Miami-Dade parents, students grow frustrated with virtual learning issues on first day school

The first day of Back to School in Miami-Dade County was a very frustrating one.

MIAMI-DADE COUNTY, Fla. – The first day of Back to School in Miami-Dade County was a very frustrating one.

Thousands of teachers and students had trouble connecting to the new online learning platform.

Several teachers took the initiative and set up their own online classes instead.

The first day of school is usually celebrated with pictures of smiling kids in back packs but this year, the morning kicked off with a frantic exchange between parents who swapped screen grabs of error messages as they tried to log onto Miami-Dade County Public School’s distance learning platform.

“It’s just a really rough start,” said Amanda Prieto, a mother of two. “It is timing out, we can’t get in.”

Leslie Brenes is a mother of four who could barely knock out an interview with Local 10 News’ Christina Vazquez without tackling technical glitches.

“This morning was crazy,” she said, before her daughter Giley was suddenly removed from a class.

“Too many students, so the system just kicked us out,” said Leslie.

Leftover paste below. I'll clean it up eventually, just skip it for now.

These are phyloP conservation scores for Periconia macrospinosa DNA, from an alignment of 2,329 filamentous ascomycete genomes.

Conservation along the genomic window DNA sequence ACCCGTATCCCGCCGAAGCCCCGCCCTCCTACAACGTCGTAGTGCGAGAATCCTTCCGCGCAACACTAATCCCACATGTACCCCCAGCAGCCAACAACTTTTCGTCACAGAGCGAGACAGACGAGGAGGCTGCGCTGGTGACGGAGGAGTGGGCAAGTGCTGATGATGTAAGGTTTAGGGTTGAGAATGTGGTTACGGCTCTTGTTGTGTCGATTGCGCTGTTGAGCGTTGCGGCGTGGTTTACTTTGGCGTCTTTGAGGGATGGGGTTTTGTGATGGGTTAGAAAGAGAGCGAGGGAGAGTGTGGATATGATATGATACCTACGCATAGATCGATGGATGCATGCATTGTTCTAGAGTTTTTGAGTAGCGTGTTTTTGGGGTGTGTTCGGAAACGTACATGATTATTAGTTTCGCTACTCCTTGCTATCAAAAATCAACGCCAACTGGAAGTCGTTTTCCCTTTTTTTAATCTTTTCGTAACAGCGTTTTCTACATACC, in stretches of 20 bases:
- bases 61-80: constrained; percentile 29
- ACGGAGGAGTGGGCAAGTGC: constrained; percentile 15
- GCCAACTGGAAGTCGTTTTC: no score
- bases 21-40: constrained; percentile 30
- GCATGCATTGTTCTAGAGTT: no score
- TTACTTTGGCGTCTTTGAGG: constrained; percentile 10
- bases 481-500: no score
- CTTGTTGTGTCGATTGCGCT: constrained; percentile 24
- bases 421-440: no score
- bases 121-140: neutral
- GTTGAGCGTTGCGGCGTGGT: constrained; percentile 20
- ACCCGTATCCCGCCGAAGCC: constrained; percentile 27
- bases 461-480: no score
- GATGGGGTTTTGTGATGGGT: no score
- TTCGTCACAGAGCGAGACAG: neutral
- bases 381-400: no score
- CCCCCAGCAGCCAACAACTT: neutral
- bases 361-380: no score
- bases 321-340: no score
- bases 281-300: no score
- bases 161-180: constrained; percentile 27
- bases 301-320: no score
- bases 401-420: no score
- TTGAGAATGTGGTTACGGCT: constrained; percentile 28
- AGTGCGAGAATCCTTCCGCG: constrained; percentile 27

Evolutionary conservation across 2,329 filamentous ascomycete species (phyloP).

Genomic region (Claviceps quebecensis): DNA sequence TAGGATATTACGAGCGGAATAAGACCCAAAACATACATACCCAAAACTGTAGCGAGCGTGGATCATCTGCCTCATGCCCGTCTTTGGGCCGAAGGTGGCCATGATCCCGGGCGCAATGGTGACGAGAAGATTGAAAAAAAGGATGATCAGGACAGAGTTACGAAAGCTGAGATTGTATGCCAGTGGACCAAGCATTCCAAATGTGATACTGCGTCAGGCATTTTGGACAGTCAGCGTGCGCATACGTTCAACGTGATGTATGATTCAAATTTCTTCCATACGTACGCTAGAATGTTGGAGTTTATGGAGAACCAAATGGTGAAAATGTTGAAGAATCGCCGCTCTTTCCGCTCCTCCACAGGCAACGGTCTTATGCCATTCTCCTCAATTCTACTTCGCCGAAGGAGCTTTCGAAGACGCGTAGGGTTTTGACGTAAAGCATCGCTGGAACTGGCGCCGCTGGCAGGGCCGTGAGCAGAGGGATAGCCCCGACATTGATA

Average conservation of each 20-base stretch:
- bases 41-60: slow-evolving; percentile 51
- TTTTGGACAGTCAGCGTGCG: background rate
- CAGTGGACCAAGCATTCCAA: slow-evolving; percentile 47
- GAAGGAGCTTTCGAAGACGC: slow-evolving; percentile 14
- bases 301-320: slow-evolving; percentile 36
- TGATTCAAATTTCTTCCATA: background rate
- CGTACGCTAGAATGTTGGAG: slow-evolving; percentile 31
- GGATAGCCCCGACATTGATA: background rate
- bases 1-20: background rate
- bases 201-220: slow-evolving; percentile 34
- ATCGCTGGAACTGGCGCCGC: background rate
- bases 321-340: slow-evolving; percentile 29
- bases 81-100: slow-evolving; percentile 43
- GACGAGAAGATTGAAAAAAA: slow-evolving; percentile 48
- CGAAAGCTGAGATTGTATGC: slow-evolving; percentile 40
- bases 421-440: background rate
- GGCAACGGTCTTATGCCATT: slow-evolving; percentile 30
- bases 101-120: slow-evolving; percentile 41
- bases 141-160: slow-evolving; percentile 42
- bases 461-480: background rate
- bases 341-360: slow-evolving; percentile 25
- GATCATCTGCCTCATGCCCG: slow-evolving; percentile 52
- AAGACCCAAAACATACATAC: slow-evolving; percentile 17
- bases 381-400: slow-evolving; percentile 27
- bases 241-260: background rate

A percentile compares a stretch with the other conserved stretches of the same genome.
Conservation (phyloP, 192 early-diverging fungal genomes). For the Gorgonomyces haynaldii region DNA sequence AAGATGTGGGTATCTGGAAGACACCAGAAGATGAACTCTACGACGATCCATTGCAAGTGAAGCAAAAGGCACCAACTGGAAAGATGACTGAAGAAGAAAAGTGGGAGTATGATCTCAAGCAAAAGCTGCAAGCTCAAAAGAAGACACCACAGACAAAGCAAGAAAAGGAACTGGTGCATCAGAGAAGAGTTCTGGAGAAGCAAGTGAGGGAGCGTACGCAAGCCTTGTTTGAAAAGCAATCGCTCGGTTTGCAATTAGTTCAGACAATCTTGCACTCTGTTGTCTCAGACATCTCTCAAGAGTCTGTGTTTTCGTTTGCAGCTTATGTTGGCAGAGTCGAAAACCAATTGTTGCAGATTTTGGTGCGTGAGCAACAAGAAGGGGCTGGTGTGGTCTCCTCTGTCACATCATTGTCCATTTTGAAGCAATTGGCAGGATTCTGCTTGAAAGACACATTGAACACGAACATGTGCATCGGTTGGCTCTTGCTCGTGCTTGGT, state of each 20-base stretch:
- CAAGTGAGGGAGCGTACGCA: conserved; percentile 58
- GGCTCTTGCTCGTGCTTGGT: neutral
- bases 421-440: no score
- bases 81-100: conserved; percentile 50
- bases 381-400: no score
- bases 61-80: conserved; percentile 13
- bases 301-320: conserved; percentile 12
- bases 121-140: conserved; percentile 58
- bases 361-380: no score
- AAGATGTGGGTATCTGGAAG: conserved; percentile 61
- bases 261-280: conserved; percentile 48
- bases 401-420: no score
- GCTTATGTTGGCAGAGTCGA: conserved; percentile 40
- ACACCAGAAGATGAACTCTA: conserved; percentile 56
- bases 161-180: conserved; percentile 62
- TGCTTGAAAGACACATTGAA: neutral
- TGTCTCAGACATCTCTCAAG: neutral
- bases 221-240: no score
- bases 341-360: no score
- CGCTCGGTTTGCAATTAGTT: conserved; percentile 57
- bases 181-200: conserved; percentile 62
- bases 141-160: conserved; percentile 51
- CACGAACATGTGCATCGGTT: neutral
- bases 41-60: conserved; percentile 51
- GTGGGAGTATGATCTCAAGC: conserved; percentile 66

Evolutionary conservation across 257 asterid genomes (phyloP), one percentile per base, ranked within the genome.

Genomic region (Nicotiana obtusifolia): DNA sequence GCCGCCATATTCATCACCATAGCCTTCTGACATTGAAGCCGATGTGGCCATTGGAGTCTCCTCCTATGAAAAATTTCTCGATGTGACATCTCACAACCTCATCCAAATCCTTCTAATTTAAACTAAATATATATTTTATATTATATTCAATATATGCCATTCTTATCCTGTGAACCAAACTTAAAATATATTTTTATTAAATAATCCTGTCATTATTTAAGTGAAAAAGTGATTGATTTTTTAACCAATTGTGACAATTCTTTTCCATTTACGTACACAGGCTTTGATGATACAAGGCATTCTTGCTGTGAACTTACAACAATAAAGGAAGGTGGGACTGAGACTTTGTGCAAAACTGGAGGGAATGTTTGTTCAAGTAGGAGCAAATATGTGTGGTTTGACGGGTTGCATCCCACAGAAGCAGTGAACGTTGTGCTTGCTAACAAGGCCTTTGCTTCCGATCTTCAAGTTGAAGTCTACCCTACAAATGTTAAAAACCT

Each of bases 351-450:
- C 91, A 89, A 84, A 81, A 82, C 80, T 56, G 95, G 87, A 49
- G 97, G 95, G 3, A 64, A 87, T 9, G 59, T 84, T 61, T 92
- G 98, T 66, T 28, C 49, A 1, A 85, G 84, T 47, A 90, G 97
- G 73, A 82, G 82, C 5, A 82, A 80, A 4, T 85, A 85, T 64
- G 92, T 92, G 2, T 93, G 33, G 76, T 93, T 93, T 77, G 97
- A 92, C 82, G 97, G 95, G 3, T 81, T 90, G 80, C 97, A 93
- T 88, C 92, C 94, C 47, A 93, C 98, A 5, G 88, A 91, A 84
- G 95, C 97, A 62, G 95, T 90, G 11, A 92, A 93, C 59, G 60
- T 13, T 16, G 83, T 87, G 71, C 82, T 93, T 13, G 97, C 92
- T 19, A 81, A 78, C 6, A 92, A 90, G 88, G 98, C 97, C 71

Added Amanda: “We didn’t anticipate an hour and a half of log in issues.”

Calling the school district’s help line was futile; a busy signal became the soundtrack to a frustrating start to the school year.

Vazquez’s 9-year-old daughter Mina was excited to get the new school year started when the day began.

“It took a little time to get the system ready,” she said. “I changed into my clothes, ate breakfast.”

She even positioned her Barbie to distance learn alongside her, with the pair growing frustrated due to issues connecting to the school platform.

“Sometimes when it wasn’t working, I breath in and out,” the girl said with a laugh.

Many district teachers pivoted to Zoom to host a virtual class, but problems persisted.

“Then the teacher started having technical issues from the school,” Amanda explained. “You know they had months to prepare, this wasn’t last semester where things happened suddenly, and they needed to make a decision quickly.

“They knew what the expected load was on these servers, I think they should have been better prepared.”

About the Author:

Christina returned to Local 10 in 2019 as a reporter after covering Hurricane Dorian for the station. She is an Edward R. Murrow Award-winning journalist and previously earned an Emmy Award while at WPLG for her investigative consumer protection segment "Call Christina."